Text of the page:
Dragons have been on my mind lately. I wrote my first Dragon short story and I will submit it to an anthology. (Fingers, and dragon wings, crossed for good luck with the story.) So here’s part 2 of my Monsters Meditation on Dragons.
Dragons are on the MONSTER MENU Today!
I’m very fond of Dragon-hunting in the Asian and Islamic Art Collections at the Metropolitan Museum of Art. Dragons are EVERYWHERE! They are dishes, vases, scrolls, bowls, furniture, swords, helmets and more. There’s even a wonderful dragon-handled bronze jug in the recently renovated Islamic Art collection. It is absolutely beautiful and was made sometime in the late 15th/early 16th century in what is now Afghanistan. It’s a treasure.
For a long time, I’ve been a fan of Chinese dragons. Many years ago my mother made two wall hangings for me. The design for one of them is a dragon adapted from a Chinese rug pattern. I love it.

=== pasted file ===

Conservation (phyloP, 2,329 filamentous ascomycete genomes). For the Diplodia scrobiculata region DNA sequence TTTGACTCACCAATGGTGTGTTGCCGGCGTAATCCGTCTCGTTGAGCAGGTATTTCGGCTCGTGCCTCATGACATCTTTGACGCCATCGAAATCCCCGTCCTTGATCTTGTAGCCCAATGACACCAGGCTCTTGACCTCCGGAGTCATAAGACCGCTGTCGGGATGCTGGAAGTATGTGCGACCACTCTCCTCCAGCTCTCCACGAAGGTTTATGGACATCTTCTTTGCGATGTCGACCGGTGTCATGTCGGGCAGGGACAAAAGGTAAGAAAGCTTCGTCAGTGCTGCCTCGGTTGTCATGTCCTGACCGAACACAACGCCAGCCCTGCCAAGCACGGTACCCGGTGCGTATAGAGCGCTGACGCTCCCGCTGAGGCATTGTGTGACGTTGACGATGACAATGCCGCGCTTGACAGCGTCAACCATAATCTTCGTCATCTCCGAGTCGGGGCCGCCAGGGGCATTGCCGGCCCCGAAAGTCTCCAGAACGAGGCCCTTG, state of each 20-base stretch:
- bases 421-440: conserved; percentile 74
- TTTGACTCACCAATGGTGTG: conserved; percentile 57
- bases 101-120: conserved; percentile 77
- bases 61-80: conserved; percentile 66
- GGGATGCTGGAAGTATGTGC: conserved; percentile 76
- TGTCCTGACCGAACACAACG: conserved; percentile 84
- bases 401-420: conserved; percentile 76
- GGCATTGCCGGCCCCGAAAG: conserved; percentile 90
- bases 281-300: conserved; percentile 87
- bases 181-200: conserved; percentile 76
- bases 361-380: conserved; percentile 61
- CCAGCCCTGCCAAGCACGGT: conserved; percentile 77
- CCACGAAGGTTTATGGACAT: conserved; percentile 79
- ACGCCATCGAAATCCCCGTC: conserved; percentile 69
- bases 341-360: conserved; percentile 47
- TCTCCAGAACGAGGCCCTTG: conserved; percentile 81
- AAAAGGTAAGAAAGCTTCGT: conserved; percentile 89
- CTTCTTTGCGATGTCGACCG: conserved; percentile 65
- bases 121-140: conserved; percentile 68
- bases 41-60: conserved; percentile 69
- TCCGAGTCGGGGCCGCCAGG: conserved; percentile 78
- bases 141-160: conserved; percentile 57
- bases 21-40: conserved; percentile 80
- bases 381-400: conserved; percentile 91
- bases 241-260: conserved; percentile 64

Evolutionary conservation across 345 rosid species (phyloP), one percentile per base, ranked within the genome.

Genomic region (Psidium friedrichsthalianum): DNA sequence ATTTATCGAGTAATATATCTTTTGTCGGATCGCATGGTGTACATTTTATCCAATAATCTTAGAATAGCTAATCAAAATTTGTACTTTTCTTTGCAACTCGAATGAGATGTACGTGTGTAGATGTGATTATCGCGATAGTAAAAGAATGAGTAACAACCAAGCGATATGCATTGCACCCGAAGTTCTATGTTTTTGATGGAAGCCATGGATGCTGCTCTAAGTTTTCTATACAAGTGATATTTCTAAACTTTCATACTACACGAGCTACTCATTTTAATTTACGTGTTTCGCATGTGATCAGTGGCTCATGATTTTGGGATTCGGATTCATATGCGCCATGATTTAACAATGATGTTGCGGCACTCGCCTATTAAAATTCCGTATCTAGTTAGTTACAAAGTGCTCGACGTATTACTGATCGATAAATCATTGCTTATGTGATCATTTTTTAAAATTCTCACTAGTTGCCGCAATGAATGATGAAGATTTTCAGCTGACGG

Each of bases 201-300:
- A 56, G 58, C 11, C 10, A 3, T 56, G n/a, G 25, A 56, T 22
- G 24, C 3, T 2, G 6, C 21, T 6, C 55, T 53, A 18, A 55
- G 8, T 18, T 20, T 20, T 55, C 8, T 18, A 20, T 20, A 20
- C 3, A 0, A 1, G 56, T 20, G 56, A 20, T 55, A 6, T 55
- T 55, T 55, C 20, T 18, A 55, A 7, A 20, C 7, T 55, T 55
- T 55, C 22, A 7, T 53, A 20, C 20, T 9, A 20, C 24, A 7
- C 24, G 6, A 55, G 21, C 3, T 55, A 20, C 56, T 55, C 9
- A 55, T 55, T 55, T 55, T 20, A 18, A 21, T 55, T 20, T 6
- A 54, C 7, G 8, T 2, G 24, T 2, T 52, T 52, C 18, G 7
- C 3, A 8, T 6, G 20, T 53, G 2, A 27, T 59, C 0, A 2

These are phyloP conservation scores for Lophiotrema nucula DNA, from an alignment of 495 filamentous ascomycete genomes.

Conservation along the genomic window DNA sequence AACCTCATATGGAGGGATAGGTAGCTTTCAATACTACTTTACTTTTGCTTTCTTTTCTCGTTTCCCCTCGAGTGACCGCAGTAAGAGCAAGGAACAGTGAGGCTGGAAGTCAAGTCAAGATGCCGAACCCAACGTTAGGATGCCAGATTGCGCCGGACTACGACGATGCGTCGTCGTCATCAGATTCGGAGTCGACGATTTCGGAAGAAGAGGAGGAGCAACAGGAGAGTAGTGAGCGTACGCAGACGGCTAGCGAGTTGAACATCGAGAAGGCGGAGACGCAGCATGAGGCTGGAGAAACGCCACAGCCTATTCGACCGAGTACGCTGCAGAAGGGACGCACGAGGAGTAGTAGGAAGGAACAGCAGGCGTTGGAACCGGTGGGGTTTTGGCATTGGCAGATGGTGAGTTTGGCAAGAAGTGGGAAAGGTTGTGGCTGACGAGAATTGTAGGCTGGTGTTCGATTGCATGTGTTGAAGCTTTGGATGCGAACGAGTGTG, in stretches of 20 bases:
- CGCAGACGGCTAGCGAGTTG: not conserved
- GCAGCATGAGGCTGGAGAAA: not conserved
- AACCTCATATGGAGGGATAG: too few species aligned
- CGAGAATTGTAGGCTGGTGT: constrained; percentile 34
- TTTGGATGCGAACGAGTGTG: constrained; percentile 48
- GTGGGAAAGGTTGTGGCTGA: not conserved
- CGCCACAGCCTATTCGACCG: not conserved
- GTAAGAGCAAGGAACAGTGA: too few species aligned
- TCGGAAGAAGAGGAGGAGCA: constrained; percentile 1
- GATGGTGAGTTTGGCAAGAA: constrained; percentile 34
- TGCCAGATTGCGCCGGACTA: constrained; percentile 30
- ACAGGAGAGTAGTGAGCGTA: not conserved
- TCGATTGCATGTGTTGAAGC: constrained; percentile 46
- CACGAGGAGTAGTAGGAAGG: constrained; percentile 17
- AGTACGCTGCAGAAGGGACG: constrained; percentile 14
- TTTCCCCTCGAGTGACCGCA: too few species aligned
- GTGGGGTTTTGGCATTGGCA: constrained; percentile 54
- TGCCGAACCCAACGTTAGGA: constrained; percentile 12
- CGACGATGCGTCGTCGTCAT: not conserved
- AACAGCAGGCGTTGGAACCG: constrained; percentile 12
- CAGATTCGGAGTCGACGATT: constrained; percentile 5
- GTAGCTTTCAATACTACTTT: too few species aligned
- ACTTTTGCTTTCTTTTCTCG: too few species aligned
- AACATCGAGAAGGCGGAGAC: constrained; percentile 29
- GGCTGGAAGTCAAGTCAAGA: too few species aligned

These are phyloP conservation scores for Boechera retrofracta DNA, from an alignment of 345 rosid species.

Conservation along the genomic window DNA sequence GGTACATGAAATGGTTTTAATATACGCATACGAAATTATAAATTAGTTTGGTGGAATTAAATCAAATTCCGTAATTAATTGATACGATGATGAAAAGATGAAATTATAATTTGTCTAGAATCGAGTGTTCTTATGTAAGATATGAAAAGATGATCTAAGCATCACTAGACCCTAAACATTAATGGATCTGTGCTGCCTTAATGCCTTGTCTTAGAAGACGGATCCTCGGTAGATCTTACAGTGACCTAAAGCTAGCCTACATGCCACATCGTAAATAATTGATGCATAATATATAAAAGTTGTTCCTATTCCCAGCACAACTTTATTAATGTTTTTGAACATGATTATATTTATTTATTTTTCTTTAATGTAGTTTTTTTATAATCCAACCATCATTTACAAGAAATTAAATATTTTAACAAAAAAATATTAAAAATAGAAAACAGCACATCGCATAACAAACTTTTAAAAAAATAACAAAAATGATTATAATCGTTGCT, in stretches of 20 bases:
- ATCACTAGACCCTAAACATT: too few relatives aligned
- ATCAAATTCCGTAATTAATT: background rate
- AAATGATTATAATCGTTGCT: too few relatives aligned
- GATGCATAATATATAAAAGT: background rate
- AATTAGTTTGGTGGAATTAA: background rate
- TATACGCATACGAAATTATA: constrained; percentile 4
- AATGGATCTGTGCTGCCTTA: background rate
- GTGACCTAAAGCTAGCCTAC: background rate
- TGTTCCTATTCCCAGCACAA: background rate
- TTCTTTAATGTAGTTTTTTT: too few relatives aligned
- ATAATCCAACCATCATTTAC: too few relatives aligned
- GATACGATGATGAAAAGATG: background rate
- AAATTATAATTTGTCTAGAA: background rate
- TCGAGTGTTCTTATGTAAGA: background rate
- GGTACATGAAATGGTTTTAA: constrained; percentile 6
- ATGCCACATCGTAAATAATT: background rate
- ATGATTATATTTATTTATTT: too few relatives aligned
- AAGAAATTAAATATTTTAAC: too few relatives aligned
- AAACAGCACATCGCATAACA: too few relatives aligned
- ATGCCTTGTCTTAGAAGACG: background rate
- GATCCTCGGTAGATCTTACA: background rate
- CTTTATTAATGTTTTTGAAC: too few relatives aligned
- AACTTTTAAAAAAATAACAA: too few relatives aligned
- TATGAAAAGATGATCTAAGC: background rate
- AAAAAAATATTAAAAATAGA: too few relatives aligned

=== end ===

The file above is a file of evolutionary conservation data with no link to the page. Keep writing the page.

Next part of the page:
There are dragons on some of my blue & white dishes (the others have fish or flowers). And one of the very few custom-tailored items of clothing I own is a boned-bodice (corset top) made of green, Chinese silk with gold dragons. It’s not the kind of thing you wear all the time, but it’s wonderful for dressing up for big occasions.
Yes. I like dragons.
In Chinese iconography dragons represent the emperor and imperial power. Imperial buildings are filled with dragon decorations. Chinese dragons are fearsome and powerful. They control rainfall and turn up in all sorts of stories.
There’s one I find particularly appealing for its psychological insights. It’s about a Lord who loved dragons. He thought about them all the time and surrounded himself with dragon images. His obsessive love of dragons drew an actual dragon’s attention and when the dragon visited him he died of fright. With one dragon wall hanging, a few dragon plates and one beautiful top — I think I’m safe from a real dragon visit.